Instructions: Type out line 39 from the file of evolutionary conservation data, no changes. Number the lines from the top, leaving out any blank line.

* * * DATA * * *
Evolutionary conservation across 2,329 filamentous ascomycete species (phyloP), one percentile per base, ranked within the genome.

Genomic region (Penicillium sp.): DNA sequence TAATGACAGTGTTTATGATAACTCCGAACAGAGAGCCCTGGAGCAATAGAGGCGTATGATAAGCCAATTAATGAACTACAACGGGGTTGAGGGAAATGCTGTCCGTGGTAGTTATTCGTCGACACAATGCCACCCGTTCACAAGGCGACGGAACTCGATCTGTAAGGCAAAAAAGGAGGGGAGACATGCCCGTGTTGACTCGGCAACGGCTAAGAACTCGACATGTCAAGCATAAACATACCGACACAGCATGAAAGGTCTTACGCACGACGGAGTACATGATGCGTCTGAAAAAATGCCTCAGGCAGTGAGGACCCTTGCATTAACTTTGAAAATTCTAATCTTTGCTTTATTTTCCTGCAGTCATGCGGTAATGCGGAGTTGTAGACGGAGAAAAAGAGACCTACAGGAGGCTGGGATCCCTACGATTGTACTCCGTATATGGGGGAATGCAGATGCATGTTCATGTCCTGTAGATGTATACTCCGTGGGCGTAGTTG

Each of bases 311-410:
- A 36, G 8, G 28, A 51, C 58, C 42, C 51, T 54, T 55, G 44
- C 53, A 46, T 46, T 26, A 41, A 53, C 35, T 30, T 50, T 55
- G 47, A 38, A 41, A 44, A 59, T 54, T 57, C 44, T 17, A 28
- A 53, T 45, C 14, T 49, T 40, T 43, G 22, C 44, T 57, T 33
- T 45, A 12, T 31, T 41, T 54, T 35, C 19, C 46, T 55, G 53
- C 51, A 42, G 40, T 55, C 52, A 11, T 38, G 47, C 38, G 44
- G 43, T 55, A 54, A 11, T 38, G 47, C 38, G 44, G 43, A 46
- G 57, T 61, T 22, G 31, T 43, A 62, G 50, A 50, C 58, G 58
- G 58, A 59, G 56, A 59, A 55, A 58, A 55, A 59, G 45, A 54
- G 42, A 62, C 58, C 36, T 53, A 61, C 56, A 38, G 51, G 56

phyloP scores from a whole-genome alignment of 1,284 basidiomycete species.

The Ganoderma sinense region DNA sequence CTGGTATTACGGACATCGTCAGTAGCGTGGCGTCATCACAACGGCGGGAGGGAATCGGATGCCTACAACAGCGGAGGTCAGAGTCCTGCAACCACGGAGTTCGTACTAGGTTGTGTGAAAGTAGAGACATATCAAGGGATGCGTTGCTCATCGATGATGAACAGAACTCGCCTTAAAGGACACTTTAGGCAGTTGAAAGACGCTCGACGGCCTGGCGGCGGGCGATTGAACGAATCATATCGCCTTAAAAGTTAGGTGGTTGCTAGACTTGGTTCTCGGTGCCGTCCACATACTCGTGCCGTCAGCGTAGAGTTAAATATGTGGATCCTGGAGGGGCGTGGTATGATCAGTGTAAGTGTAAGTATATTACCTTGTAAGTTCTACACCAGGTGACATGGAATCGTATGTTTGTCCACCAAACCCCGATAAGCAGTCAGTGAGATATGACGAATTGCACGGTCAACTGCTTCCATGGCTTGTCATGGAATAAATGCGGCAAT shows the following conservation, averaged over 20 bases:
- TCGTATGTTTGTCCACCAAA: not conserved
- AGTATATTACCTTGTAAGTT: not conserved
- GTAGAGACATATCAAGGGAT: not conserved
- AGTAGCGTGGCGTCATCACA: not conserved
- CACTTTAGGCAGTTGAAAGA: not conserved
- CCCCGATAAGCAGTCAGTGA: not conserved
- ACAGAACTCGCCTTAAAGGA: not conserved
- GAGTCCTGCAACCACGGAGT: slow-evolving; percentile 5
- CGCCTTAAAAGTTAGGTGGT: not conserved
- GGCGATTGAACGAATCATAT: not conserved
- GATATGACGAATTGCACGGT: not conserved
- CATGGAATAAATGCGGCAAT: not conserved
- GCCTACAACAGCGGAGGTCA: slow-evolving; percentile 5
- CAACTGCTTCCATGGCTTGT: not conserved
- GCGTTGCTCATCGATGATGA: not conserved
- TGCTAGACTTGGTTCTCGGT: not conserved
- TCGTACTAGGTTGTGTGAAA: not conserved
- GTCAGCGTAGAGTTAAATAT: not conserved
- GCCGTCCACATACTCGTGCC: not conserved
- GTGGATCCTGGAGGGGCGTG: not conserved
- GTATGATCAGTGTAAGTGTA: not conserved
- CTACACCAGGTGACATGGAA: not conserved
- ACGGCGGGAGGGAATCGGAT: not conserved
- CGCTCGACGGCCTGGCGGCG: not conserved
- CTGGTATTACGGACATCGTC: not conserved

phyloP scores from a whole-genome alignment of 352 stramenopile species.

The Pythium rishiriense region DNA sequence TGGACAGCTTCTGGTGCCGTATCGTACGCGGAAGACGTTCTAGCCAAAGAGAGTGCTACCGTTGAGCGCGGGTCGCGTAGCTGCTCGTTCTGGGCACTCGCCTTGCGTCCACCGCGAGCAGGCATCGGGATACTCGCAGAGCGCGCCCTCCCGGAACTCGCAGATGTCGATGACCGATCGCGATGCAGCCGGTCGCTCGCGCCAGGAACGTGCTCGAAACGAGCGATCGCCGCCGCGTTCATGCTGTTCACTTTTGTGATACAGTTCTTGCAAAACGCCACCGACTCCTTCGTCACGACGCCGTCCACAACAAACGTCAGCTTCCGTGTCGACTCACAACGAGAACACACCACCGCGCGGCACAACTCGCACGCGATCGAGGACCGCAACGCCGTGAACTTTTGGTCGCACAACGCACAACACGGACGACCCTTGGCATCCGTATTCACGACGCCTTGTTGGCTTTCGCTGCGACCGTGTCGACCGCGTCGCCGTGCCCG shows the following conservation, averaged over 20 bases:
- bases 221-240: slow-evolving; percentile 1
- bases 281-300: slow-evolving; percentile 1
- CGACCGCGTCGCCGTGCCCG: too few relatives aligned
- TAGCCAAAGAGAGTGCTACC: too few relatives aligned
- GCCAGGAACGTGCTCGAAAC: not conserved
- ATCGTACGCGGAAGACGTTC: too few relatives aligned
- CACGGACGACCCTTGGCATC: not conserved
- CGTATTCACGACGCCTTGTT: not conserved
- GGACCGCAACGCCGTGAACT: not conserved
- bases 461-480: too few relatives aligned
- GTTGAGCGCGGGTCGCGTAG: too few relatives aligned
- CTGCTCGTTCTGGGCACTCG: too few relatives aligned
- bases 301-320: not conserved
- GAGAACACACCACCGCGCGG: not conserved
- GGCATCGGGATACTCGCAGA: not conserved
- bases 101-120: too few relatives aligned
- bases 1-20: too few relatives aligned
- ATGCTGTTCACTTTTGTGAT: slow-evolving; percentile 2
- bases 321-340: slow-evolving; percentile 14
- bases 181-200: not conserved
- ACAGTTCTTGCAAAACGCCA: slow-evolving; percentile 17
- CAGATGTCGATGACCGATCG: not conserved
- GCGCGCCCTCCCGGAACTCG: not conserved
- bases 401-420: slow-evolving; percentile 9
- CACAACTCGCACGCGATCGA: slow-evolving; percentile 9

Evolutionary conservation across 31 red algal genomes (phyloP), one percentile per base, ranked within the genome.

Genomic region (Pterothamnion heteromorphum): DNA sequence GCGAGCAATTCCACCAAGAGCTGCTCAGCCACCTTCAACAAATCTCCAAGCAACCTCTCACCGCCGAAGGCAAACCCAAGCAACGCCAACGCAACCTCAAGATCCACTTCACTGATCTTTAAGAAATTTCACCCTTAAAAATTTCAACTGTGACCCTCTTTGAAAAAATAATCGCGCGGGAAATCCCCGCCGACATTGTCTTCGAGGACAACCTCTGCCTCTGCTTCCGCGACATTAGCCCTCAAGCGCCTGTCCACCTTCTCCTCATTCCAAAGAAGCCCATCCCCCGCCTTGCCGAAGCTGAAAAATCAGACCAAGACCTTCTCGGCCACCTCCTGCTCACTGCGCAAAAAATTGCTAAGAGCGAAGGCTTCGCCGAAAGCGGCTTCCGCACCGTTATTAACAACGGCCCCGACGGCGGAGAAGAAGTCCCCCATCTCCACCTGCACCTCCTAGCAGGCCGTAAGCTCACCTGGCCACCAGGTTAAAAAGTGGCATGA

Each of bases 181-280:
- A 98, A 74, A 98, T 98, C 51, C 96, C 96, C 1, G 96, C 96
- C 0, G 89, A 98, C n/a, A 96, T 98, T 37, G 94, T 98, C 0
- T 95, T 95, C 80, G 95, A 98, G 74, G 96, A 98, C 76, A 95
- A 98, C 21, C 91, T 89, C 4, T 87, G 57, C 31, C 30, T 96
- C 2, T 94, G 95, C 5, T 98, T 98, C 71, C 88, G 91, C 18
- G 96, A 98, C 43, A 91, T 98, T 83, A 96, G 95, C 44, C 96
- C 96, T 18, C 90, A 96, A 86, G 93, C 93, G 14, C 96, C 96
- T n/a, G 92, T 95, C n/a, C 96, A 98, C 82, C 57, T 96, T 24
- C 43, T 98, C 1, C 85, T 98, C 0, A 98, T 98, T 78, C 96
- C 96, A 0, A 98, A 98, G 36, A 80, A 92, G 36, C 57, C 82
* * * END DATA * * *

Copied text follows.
- CGCTCGACGGCCTGGCGGCG: not conserved